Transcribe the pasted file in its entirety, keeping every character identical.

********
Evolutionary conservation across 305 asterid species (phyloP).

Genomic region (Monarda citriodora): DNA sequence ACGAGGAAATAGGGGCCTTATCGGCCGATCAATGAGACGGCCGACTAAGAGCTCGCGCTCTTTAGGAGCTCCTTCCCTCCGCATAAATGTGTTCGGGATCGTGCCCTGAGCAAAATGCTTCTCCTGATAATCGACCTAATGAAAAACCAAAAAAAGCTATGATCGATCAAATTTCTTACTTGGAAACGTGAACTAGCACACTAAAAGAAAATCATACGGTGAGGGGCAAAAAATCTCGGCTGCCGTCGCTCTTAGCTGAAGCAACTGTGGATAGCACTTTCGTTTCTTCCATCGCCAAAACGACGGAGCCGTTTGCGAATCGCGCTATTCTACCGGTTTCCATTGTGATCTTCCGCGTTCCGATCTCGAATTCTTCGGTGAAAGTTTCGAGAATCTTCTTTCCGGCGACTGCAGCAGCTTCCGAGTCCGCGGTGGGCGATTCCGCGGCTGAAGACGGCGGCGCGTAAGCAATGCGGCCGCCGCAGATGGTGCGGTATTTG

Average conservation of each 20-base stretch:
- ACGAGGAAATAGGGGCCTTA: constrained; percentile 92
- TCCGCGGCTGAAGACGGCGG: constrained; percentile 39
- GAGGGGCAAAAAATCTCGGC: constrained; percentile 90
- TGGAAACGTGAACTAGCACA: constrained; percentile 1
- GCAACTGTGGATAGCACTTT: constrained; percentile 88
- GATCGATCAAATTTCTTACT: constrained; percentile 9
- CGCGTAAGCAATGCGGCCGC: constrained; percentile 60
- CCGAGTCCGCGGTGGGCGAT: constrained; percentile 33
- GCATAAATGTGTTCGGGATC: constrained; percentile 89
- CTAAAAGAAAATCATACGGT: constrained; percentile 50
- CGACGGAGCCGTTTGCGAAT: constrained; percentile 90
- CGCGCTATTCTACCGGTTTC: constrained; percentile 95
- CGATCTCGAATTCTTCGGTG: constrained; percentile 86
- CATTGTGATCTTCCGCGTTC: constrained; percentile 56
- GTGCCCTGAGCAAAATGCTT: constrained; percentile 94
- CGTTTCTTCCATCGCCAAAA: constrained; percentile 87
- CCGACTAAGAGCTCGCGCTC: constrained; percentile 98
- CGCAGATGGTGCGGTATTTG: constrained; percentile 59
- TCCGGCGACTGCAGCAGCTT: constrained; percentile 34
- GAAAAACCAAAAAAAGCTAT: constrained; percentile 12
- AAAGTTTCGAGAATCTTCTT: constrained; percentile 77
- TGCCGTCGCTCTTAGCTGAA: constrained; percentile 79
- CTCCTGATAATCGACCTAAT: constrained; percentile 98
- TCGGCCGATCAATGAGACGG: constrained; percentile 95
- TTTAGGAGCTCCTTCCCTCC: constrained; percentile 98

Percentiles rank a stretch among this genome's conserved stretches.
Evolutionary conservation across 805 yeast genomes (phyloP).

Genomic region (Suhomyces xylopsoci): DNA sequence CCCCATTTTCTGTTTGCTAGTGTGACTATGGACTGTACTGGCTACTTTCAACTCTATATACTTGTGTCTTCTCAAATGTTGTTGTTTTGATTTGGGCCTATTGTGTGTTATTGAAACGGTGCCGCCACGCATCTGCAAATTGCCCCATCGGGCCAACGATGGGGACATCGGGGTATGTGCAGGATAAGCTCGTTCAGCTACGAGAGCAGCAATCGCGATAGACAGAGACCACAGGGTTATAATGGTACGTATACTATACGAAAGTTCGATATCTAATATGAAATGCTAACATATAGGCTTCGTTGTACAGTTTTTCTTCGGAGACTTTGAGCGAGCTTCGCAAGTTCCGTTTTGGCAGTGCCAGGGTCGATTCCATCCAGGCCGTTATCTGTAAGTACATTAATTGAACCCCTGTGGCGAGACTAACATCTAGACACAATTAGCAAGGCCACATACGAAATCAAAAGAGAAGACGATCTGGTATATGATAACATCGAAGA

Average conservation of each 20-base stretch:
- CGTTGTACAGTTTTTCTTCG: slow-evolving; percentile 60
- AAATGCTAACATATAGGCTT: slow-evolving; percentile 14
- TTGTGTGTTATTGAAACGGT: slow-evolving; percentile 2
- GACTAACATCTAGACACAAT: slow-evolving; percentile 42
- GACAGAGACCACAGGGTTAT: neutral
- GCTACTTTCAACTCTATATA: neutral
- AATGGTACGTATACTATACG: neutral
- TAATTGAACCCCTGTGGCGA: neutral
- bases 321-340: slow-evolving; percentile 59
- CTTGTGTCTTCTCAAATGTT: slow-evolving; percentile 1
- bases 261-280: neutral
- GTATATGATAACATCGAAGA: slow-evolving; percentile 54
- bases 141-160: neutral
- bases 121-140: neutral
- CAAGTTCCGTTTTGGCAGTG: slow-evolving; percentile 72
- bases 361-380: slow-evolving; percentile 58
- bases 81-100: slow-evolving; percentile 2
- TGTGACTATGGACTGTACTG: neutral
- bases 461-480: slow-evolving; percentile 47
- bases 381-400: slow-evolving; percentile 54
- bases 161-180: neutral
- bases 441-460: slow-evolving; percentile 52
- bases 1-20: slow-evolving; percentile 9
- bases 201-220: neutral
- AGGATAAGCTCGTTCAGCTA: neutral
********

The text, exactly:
Evolutionary conservation across 305 asterid species (phyloP).

Genomic region (Monarda citriodora): DNA sequence ACGAGGAAATAGGGGCCTTATCGGCCGATCAATGAGACGGCCGACTAAGAGCTCGCGCTCTTTAGGAGCTCCTTCCCTCCGCATAAATGTGTTCGGGATCGTGCCCTGAGCAAAATGCTTCTCCTGATAATCGACCTAATGAAAAACCAAAAAAAGCTATGATCGATCAAATTTCTTACTTGGAAACGTGAACTAGCACACTAAAAGAAAATCATACGGTGAGGGGCAAAAAATCTCGGCTGCCGTCGCTCTTAGCTGAAGCAACTGTGGATAGCACTTTCGTTTCTTCCATCGCCAAAACGACGGAGCCGTTTGCGAATCGCGCTATTCTACCGGTTTCCATTGTGATCTTCCGCGTTCCGATCTCGAATTCTTCGGTGAAAGTTTCGAGAATCTTCTTTCCGGCGACTGCAGCAGCTTCCGAGTCCGCGGTGGGCGATTCCGCGGCTGAAGACGGCGGCGCGTAAGCAATGCGGCCGCCGCAGATGGTGCGGTATTTG

Average conservation of each 20-base stretch:
- ACGAGGAAATAGGGGCCTTA: constrained; percentile 92
- TCCGCGGCTGAAGACGGCGG: constrained; percentile 39
- GAGGGGCAAAAAATCTCGGC: constrained; percentile 90
- TGGAAACGTGAACTAGCACA: constrained; percentile 1
- GCAACTGTGGATAGCACTTT: constrained; percentile 88
- GATCGATCAAATTTCTTACT: constrained; percentile 9
- CGCGTAAGCAATGCGGCCGC: constrained; percentile 60
- CCGAGTCCGCGGTGGGCGAT: constrained; percentile 33
- GCATAAATGTGTTCGGGATC: constrained; percentile 89
- CTAAAAGAAAATCATACGGT: constrained; percentile 50
- CGACGGAGCCGTTTGCGAAT: constrained; percentile 90
- CGCGCTATTCTACCGGTTTC: constrained; percentile 95
- CGATCTCGAATTCTTCGGTG: constrained; percentile 86
- CATTGTGATCTTCCGCGTTC: constrained; percentile 56
- GTGCCCTGAGCAAAATGCTT: constrained; percentile 94
- CGTTTCTTCCATCGCCAAAA: constrained; percentile 87
- CCGACTAAGAGCTCGCGCTC: constrained; percentile 98
- CGCAGATGGTGCGGTATTTG: constrained; percentile 59
- TCCGGCGACTGCAGCAGCTT: constrained; percentile 34
- GAAAAACCAAAAAAAGCTAT: constrained; percentile 12
- AAAGTTTCGAGAATCTTCTT: constrained; percentile 77
- TGCCGTCGCTCTTAGCTGAA: constrained; percentile 79
- CTCCTGATAATCGACCTAAT: constrained; percentile 98
- TCGGCCGATCAATGAGACGG: constrained; percentile 95
- TTTAGGAGCTCCTTCCCTCC: constrained; percentile 98

Percentiles rank a stretch among this genome's conserved stretches.
Evolutionary conservation across 805 yeast genomes (phyloP).

Genomic region (Suhomyces xylopsoci): DNA sequence CCCCATTTTCTGTTTGCTAGTGTGACTATGGACTGTACTGGCTACTTTCAACTCTATATACTTGTGTCTTCTCAAATGTTGTTGTTTTGATTTGGGCCTATTGTGTGTTATTGAAACGGTGCCGCCACGCATCTGCAAATTGCCCCATCGGGCCAACGATGGGGACATCGGGGTATGTGCAGGATAAGCTCGTTCAGCTACGAGAGCAGCAATCGCGATAGACAGAGACCACAGGGTTATAATGGTACGTATACTATACGAAAGTTCGATATCTAATATGAAATGCTAACATATAGGCTTCGTTGTACAGTTTTTCTTCGGAGACTTTGAGCGAGCTTCGCAAGTTCCGTTTTGGCAGTGCCAGGGTCGATTCCATCCAGGCCGTTATCTGTAAGTACATTAATTGAACCCCTGTGGCGAGACTAACATCTAGACACAATTAGCAAGGCCACATACGAAATCAAAAGAGAAGACGATCTGGTATATGATAACATCGAAGA

Average conservation of each 20-base stretch:
- CGTTGTACAGTTTTTCTTCG: slow-evolving; percentile 60
- AAATGCTAACATATAGGCTT: slow-evolving; percentile 14
- TTGTGTGTTATTGAAACGGT: slow-evolving; percentile 2
- GACTAACATCTAGACACAAT: slow-evolving; percentile 42
- GACAGAGACCACAGGGTTAT: neutral
- GCTACTTTCAACTCTATATA: neutral
- AATGGTACGTATACTATACG: neutral
- TAATTGAACCCCTGTGGCGA: neutral
- bases 321-340: slow-evolving; percentile 59
- CTTGTGTCTTCTCAAATGTT: slow-evolving; percentile 1
- bases 261-280: neutral
- GTATATGATAACATCGAAGA: slow-evolving; percentile 54
- bases 141-160: neutral
- bases 121-140: neutral
- CAAGTTCCGTTTTGGCAGTG: slow-evolving; percentile 72
- bases 361-380: slow-evolving; percentile 58
- bases 81-100: slow-evolving; percentile 2
- TGTGACTATGGACTGTACTG: neutral
- bases 461-480: slow-evolving; percentile 47
- bases 381-400: slow-evolving; percentile 54
- bases 161-180: neutral
- bases 441-460: slow-evolving; percentile 52
- bases 1-20: slow-evolving; percentile 9
- bases 201-220: neutral
- AGGATAAGCTCGTTCAGCTA: neutral